A person with knee arthritis generally feels pain as a result of inflammation of the knee joint. The pain usually intensifies as the condition worsens, although it can occur suddenly too. Other symptoms of knee arthritis include:

  • Swollen and stiff joint, making it hard to bend and straighten knee.
  • A feeling of weakness or buckling may be experienced.
  • Vigorous activity may intensify pain.
  • Pain and swelling that worsen in the morning, or after resting or sitting.
  • The knee may “lock” or “stick” during movement. It may make a creaking, clicking, snapping or a grinding sound.
  • A lot of people with the condition observe intensified joint pain with rainy conditions.

Redness and warmth over the area are suggestive of gouty arthritis, however these can occur with almost any type of arthritis depending on the extent of inflammation.

 

How is knee arthritis diagnosed?

         A doctor will usually be able to diagnose knee arthritis after a physical exam, imaging testing and studying, and lab studies have been carried out. The doctor will start out by reviewing your medical history and then proceeding to look at the knee. He may ask you to walk on it if you can. He will check for possible signs of arthritis and injury around knee, and then he will check for symmetry, as some types of arthritis only affect one knee while others affect both knees.

          A doctor will then order imaging studies to be carried out in order to confirm or dismiss some conditions. The following imaging tests are carried out: X-ray scan, a computerized tomography scan, CT scan, and a magnetic resonance imaging scan, MRI scan. These imaging tests will help a doctor identify the type of knee arthritis, and its cause(s).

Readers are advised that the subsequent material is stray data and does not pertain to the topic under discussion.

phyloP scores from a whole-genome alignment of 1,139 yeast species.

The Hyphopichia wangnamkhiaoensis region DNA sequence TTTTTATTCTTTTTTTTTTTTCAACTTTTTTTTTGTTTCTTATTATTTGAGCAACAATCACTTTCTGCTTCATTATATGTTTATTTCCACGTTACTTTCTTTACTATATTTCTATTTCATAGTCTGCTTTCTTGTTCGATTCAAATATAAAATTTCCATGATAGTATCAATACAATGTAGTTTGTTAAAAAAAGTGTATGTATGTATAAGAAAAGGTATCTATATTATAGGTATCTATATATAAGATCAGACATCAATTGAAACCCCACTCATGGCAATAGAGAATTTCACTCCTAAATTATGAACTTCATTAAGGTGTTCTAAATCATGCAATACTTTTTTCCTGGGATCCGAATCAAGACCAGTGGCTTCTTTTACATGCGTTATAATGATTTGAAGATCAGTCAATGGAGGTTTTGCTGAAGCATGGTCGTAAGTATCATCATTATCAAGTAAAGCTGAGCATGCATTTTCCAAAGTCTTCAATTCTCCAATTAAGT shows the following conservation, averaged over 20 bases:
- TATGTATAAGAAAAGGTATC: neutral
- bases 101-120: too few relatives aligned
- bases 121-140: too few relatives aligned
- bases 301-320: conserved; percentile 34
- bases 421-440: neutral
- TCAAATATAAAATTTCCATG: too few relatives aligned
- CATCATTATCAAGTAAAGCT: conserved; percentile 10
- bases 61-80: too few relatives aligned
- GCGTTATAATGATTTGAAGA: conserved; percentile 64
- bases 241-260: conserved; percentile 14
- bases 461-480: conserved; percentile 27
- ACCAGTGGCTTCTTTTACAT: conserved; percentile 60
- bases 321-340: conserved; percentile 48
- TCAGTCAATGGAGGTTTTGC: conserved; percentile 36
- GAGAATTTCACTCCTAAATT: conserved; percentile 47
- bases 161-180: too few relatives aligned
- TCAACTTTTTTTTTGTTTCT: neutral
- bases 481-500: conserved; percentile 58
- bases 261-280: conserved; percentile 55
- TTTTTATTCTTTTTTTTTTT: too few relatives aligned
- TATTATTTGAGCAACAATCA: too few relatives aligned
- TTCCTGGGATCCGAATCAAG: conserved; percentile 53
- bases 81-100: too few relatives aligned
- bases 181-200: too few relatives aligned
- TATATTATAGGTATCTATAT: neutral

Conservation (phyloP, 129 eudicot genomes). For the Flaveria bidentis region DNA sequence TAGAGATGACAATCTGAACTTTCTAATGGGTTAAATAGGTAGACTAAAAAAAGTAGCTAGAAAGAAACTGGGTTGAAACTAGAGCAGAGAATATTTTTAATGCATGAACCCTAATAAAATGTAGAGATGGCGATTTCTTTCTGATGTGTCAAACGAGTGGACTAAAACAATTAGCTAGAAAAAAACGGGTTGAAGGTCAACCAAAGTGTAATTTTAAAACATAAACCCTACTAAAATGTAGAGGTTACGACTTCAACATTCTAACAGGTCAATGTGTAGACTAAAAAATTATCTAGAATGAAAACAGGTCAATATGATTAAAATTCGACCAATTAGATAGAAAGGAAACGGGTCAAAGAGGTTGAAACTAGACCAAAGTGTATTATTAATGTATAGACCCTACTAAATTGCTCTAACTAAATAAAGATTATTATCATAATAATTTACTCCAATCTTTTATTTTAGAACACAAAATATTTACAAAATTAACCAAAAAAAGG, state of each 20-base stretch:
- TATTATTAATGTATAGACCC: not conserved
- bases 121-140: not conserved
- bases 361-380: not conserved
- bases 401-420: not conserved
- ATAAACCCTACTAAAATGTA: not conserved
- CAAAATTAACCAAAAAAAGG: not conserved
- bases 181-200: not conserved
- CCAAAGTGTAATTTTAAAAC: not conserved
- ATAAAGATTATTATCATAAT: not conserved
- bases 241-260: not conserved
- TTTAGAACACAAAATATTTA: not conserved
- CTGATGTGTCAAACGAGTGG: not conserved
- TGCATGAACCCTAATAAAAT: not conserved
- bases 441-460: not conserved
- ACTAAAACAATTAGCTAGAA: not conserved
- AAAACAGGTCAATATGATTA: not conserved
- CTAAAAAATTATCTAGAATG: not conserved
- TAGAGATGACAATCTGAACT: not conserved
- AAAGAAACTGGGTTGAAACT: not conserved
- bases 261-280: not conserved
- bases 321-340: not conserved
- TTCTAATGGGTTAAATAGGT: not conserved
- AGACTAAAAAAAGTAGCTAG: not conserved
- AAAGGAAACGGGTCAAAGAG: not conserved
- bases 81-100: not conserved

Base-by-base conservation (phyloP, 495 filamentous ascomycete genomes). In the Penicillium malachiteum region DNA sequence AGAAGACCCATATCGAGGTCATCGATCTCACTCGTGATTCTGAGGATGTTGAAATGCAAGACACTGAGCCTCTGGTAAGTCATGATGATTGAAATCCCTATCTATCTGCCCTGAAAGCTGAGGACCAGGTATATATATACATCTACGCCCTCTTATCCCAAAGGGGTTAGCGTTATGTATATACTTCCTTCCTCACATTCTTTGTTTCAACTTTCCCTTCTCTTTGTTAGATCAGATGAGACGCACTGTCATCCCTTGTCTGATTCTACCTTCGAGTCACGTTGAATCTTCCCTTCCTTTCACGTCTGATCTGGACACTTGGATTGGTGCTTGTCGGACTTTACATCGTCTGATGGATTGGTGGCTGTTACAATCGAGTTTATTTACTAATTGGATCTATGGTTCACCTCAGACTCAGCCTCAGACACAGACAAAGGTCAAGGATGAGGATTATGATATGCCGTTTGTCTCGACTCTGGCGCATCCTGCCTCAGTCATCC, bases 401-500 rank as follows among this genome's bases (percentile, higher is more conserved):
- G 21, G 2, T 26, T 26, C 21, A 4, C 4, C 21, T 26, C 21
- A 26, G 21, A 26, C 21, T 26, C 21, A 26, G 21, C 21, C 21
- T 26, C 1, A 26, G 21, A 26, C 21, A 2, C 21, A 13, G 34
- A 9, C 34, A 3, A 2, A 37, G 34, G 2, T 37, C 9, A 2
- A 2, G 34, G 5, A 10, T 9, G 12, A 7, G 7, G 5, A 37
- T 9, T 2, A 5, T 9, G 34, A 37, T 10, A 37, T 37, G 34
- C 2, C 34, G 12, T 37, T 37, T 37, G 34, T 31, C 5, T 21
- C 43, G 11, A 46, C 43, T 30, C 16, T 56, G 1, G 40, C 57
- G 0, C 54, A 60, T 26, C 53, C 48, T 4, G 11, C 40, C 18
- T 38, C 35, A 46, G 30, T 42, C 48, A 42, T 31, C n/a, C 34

Lab tests for rheumatoid factor can help confirm a rheumatoid arthritis diagnosis. Rheumatoid factor is an antibody that is found in people with rheumatoid arthritis. Gouty arthritis can be confirmed with a uric acid test.

 

What treatment options are available?

There is no cure for knee arthritis, however, the condition can be well managed with a variety of treatment options. Just talk to doctor on which option is best for you. Treatment options for knee arthritis can be categorized into the following: home remedies, alternative therapies, medications and surgery.

Home remedies: Home remedies are usually suitable for the early stages of knee arthritis, i.e. stages when the symptoms are still less intense. however, you should still go for checkups to confirm the symptoms are not from more threatening conditions. Examples of home remedies for knee arthritis include:

  • Engaging only in exercises that put the least strain on your knee joints.
  • Shedding weight if appropriate.
  • Applying heat or ice to reduce inflammation in the knee joint.
  • Wearing a knee brace or an elastic cloth bandage around the knee. This helps to keep the joint steady and in place, especially when walking.
  • Taking over-the-counter pain relief drugs such as ibuprofen.

 

Alternative therapies: Alternative therapies, such as acupuncture, balneotherapy, and transcutaneous electrical nerve stimulation might also help provide relief from pain and other symptoms. These methods, however, have not been corroborated with evidence for all people with arthritis.

Medication: Medication is usually resorted to if the previous treatment options do not improve condition. Medication that can be taken include: duloxetine (an antidepressant that may help with chronic pain), capsaicin (from pepper, is present in some creams and ointments), risedronate (a treatment for osteoporosis, but may help preserve cartilage), and hyaluronic acid injections (increase the viscosity of synovial fluid, and may help with osteoarthritis).

Surgery: Knee surgery is generally the last resort for knee arthritis. Examples of surgery carried out include: arthroscopy, cartilage grafting, and total or partial knee replacements.

 

Learn More about ongoing clinical studies sponsored by R3 Stem Cell HERE.

 

References:

https://www.verywellhealth.com/knee-arthritis-2548572

https://orthoinfo.aaos.org/en/diseases–conditions/arthritis-of-the-knee/

https://www.medicalnewstoday.com/articles/311095.php

https://en.m.wikipedia.org/wiki/Knee_arthritis

https://www.sciencedaily.com/releases/2011/02/110202132605.htm

https://orthoinfo.aaos.org/en/diseases–conditions/arthritis-of-the-knee/